View Full Version : Layout for grammar examples

Man Eating Duck
11-26-2010, 10:21 AM
Hi! I'm trying to adapt a spanish grammar book for epub publication. I've run into a challenge: language researchers have a specific way of presenting sentence analysis (see the examples in the attached picture, given with permission from the author), and these are giving me a real headache. This is pretty much an accepted standard in grammar books, and according to the author this layout can not be changed.

For paper publications this is solved by judiciously applying tab stops, for epub I don't know of a good solution that will not look awful on a variety of devices. As the source Word document contains more than 1000 examples a scriptable/grepable solution is the only thing that's realistic.

The approaches I've considered so far is:

- Rendering the examples as images

Slow, looks ugly, might be very awkward on smaller screens, and don't handle text resizing.

- Using a monospace font

Looks ugly, doesn't work on devices which don't support monospace/embeddable fonts


Slow, limited device support

- Invisible tables

Does not seem to render consistently across devices, time consuming

I'm starting to think that epub is not a feasible format, but any suggestions would be welcome :)

11-26-2010, 07:17 PM
Since your picture didn't make it, I can't tell exactly what format you need. However, you can simulate tab stops in CSS/XHTML using "margin-left".

In your CSS, define the needed pseudo-tab stops:
.indent1 { margin-left: 5em; }
.indent2 { margin-left: 10em; }

In your XHTML, use span tags:
<p>Some text<span class="indent1">indented text</span><span class="indent1">another indent</span><span class="indent2">and another indent</span></p>

You may have to try using pixels, points or percentages instead of ems. See what works best on different size screens at different font sizes. Don't assume a specific screen size and font size. Of course, depending on how long each line is, things will wrap sooner or later. You can't avoid this with a reflowable format.

For one example of this technique, see how I used it to format some poetry: There are other ways to accomplish the same thing. CSS is fairly flexible.

Edit: I was going from memory and it wasn't "text-indent", but "margin-left" that gives the desired result. With spans, the margin is counted from the end of the previous text.

Edit: See a better method below.


11-26-2010, 07:24 PM
Again, just guessing what you need... Also look at the dl and ul XHTML tags. These may be of use and will handle the indenting of wrapped text.


11-26-2010, 09:42 PM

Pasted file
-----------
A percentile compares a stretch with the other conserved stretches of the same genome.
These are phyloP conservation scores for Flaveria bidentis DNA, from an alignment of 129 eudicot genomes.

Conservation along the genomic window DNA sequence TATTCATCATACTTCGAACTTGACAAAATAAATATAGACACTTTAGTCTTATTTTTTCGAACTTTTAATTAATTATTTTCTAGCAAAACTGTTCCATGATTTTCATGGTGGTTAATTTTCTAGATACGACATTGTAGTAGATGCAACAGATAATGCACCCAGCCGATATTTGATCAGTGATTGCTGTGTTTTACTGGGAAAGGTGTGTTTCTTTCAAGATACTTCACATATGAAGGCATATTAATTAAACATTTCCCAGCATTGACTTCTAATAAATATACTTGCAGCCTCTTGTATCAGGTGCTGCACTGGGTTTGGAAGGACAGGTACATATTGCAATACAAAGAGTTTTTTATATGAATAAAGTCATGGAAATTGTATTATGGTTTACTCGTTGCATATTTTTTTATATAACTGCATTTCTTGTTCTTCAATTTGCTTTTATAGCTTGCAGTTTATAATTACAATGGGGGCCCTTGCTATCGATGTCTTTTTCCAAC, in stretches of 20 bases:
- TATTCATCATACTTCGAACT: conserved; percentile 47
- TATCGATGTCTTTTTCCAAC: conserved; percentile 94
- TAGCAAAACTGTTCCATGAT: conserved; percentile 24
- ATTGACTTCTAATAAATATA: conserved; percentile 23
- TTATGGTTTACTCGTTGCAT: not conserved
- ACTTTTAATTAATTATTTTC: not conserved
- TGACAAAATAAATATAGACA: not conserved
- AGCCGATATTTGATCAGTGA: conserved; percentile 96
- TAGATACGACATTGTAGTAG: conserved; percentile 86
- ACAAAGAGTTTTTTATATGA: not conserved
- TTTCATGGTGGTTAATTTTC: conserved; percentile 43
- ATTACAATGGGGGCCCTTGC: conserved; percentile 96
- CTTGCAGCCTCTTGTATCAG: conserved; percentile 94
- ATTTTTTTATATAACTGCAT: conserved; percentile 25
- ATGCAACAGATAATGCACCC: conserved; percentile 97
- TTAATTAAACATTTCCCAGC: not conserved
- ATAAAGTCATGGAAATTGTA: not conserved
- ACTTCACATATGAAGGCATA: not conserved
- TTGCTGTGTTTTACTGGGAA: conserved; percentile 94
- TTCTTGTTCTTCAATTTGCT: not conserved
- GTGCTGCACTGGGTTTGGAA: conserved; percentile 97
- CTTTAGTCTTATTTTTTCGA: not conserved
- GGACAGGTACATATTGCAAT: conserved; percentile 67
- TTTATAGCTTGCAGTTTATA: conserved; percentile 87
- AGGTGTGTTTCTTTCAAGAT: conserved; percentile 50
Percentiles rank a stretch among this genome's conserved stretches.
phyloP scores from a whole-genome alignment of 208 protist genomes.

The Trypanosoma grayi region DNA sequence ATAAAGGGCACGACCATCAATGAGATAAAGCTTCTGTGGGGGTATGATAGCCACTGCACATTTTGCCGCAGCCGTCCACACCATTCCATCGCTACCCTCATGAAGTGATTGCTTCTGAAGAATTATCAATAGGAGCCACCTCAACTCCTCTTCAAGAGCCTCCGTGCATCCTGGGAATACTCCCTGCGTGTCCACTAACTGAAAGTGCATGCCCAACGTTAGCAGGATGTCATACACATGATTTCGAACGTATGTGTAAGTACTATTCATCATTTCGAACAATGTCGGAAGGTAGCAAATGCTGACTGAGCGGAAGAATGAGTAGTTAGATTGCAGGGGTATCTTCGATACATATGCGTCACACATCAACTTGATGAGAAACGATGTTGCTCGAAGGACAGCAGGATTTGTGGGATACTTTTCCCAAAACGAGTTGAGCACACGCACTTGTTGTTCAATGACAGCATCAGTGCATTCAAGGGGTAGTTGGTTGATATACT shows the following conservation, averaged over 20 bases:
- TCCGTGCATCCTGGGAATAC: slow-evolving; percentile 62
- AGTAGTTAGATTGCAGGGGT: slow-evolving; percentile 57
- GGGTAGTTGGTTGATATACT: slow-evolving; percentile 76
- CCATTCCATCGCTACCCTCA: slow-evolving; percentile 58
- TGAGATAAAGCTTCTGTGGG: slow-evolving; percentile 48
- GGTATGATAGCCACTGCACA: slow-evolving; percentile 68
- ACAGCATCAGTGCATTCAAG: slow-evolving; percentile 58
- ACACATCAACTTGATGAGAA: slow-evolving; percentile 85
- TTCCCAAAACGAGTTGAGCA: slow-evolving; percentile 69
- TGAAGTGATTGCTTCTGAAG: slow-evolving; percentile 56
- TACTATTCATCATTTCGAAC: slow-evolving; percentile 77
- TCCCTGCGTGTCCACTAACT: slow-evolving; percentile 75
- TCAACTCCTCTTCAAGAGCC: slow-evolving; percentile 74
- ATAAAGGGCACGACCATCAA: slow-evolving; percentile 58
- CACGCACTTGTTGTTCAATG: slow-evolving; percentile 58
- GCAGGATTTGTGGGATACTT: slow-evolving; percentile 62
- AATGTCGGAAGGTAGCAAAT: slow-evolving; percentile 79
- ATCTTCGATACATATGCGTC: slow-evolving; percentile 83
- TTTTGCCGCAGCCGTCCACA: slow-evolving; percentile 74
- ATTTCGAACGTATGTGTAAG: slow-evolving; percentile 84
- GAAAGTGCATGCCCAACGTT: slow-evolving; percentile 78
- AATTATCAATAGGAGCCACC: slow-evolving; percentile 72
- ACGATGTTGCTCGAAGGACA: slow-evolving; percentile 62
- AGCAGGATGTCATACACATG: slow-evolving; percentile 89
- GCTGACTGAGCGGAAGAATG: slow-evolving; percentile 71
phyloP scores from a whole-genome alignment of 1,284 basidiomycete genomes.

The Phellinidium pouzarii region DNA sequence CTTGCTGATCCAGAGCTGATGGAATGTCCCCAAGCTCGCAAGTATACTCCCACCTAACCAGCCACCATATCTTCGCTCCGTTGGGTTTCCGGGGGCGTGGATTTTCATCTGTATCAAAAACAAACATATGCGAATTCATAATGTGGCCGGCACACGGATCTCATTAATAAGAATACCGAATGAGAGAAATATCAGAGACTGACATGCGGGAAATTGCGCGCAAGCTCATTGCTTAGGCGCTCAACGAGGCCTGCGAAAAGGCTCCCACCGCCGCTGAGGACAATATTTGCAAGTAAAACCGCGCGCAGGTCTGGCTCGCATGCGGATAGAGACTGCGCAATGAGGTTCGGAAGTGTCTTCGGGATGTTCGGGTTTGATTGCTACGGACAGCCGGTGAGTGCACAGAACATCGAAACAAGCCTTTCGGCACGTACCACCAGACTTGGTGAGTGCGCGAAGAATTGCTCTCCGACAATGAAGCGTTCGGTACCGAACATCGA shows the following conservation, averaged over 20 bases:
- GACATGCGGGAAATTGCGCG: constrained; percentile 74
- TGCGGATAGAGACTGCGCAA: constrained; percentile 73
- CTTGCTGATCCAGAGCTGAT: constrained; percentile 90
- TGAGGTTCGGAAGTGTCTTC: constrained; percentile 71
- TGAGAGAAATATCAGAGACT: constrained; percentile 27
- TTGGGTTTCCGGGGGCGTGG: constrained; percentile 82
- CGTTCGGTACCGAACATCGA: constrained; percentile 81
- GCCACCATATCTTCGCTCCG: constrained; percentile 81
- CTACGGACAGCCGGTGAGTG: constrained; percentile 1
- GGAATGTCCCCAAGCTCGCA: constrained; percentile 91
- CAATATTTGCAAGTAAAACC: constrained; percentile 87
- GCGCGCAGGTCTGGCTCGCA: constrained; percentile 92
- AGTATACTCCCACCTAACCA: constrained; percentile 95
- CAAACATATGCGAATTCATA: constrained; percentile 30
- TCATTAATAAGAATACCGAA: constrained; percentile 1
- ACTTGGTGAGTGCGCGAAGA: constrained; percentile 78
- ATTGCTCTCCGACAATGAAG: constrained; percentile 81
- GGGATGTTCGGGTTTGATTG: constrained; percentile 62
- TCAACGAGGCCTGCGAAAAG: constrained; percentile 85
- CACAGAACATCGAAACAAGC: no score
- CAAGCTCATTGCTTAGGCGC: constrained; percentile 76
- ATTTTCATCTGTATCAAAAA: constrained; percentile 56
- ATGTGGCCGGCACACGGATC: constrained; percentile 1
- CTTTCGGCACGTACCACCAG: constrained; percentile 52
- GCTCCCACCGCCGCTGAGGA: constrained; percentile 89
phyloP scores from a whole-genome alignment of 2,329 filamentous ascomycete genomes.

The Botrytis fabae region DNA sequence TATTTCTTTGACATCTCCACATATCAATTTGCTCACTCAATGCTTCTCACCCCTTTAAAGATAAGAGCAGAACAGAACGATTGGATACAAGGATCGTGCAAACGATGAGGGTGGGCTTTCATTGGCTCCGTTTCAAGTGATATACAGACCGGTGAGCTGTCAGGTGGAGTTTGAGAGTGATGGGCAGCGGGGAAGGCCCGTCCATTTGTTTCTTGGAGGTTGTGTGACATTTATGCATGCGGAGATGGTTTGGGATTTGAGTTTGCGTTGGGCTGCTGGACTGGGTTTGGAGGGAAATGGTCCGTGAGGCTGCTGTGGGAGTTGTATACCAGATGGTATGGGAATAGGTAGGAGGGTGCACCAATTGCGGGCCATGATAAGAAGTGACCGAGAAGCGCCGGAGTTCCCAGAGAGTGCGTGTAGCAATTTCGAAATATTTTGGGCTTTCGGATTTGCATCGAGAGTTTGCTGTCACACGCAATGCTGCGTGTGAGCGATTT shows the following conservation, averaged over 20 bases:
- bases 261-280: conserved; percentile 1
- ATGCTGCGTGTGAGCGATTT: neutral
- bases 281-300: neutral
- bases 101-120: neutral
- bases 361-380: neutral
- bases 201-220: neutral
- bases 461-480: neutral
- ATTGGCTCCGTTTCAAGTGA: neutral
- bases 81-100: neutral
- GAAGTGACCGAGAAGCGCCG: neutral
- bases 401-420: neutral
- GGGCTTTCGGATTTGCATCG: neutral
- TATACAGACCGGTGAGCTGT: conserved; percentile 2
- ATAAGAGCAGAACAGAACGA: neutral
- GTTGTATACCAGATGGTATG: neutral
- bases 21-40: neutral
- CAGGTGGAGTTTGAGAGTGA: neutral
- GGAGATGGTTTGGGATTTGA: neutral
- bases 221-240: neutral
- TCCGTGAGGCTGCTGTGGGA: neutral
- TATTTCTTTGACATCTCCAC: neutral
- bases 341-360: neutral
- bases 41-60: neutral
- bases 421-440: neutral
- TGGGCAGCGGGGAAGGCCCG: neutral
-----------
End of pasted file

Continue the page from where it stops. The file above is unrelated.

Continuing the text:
Forget my previous example. This example will give you absolute tab stops, relative to the left margin.

.indent1 { position:absolute; left:10em; }
.indent2 { position:absolute; left:20em; }

<p>Some text<span class="indent1">indented text</span><span class="indent2">another indent</span></p>
<p>Another line of text<span class="indent1">more indented text</span><span class="indent2">another indent</span></p>
<p>Even more text<span class="indent1">even more indented text</span><span class="indent2">another indent</span></p>


11-27-2010, 05:32 AM
Ideally (I think) you would use "display: inline-block" and set a fixed width to the element, but alas, inline-block is not in the current ePUB spec, although it might be supported by some reading systems.

In any case, you have to think a few times before formatting, because anything you use might break badly when the screen or font size changes.

Man Eating Duck
11-27-2010, 09:14 AM
I don't know why the picture didn't upload, I think it's because I tarried quite a while between uploading and actually posting. You guys guessed correctly anyway, but here's a second try :)

Forget my previous example. This example will give you absolute tab stops, relative to the left margin.
Thanks a lot! I'll try this. It might still be too much work in order to avoid a pdf, but I'll give it a try. Since we're talking about a large amount of different examples I think I'll do the css inline.

11-28-2010, 12:40 AM
Attached is an HTML/CSS sample, using your picture for the text. I was too lazy do do the accented characters. This method works until you either exceed the line length of the reading device (word wrap doesn't work), or you use a font size that also forces things off screen.

I used two different methods to bold text. Use whichever one you like. Since I was using a class for underlining the column headings, it just made sense to do the same for bold in those span tags. I used ems, but you may want to see if another unit of measure works better under varying font and screen sizes.

I didn't try this code on my Sony reader, but see no reason it wouldn't work, provided you use a small enough font to fit the screen. The previously mentioned method of setting "margin-left" on the spans would work better for line wrapping, but things wouldn't line up as well. If anyone can think of an alternate method that handles large fonts and word wrap, please post. I suspect that getting columns to line up regardless of font size will not be possible.


11-28-2010, 12:56 AM
Although what I just posted works fine in a web browser, it seems that ADE does not support the absolute positioning. Sony Reader Library (which I assume uses ADE) doesn't handle it either. So, the ADE based readers aren't going to work with this.



11-28-2010, 05:28 AM
Those samples would better be done with tables.